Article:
Paper 172 Going into Jerusalem Page 1886
Thomas was the most bewildered and puzzled man of all the twelve. Most of the time he just followed along, gazing at the spectacle and honestly wondering what could be the Master's motive for participating in such a peculiar demonstration. Down deep in his heart he regarded the whole performance as a little childish, if not downright foolish. He had never seen Jesus do anything like this and was at a loss to account for his strange conduct on this Sunday afternoon. By the time they reached the temple, Thomas had deduced that the purpose of this popular demonstration was so to frighten the Sanhedrin that they would not dare immediately to arrest the Master. On the way back to Bethany Thomas thought much but said nothing. By bedtime the Master's cleverness in staging the tumultuous entry into Jerusalem had begun to make a somewhat humorous appeal, and he was much cheered up by this reaction.
This Sunday started off as a great day for Simon Zelotes. He saw visions of wonderful doings in Jerusalem the next few days, and in that he was right, but Simon dreamed of the establishment of the new national rule of the Jews, with Jesus on the throne of David. Simon saw the nationalists springing into action as soon as the kingdom was announced, and himself in supreme command of the assembling military forces of the new kingdom. On the way down Olivet he even envisaged the Sanhedrin and all of their sympathizers dead before sunset of that day. He really believed something great was going to happen. He was the noisiest man in the whole multitude. By five o'clock that afternoon he was a silent, crushed, and disillusioned apostle. He never fully recovered from the depression which settled down on him as a result of this day's shock; at least not until long after the Master's resurrection.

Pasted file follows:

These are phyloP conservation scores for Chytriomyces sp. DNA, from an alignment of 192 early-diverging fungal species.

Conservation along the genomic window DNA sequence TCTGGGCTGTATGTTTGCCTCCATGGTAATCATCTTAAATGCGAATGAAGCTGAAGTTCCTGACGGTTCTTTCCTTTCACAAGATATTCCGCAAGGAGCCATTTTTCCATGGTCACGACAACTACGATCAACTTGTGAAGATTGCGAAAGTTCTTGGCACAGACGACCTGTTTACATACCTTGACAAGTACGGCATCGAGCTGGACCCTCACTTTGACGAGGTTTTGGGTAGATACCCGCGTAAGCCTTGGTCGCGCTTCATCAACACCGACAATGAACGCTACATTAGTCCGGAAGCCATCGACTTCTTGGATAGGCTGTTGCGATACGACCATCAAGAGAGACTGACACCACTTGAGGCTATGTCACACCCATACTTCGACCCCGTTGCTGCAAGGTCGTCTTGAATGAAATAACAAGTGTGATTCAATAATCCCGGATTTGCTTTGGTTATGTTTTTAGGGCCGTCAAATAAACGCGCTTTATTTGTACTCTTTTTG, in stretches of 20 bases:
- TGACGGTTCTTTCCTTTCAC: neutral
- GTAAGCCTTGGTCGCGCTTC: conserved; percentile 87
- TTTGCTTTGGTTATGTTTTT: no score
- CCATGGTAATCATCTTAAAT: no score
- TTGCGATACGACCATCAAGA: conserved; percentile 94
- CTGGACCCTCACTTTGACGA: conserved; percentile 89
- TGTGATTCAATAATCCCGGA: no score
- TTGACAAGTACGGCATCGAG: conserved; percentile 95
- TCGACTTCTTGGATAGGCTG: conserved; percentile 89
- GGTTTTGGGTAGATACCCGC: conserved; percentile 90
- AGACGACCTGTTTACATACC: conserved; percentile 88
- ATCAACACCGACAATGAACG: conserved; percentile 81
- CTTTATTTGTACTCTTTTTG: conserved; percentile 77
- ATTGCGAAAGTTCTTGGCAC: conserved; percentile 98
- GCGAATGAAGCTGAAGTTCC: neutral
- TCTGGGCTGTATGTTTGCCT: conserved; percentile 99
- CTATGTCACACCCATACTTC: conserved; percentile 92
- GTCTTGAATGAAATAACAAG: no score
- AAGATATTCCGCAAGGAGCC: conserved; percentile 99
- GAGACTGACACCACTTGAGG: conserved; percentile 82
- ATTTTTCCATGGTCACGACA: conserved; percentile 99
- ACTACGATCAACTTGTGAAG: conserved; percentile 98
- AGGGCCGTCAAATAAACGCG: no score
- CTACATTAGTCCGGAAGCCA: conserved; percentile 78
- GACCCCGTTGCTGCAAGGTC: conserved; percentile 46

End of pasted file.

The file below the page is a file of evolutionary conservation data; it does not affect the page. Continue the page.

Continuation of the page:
To the Alpheus twins this was a perfect day. They really enjoyed it all the way through, and not being present during the time of quiet visitation about the temple, they escaped much of the anticlimax of the popular upheaval. They could not possibly understand the downcast behavior of the apostles when they came back to Bethany that evening. In the memory of the twins this was always their day of being nearest heaven on earth. This day was the satisfying climax of their whole career as apostles. And the memory of the elation of this Sunday afternoon carried them on through all of the tragedy of this eventful week, right up to the hour of the crucifixion. It was the most befitting entry of the king the twins could conceive; they enjoyed every moment of the whole pageant. They fully approved of all they saw and long cherished the memory.
Of all the apostles, Judas Iscariot was the most adversely affected by this processional entry into Jerusalem. His mind was in a disagreeable ferment because of the Master's rebuke the preceding day in connection with Mary's anointing at the feast in Simon's house. Judas was disgusted with the whole spectacle. To him it seemed childish, if not indeed ridiculous. As this vengeful apostle looked upon the proceedings of this Sunday afternoon, Jesus seemed to him more to resemble a clown than a king. He heartily resented the whole performance. He shared the views of the Greeks and Romans, who looked down upon anyone who would consent to ride upon an ass or the colt of an ass. By the time the triumphal procession had entered the city, Judas had about made up his mind to abandon the whole idea of such a kingdom; he was almost resolved to forsake all such farcical attempts to establish the kingdom of heaven. And then he thought of the resurrection of Lazarus, and many other things, and decided to stay on with the twelve, at least for another day. Besides, he carried the bag, and he would not desert with the apostolic funds in his possession. On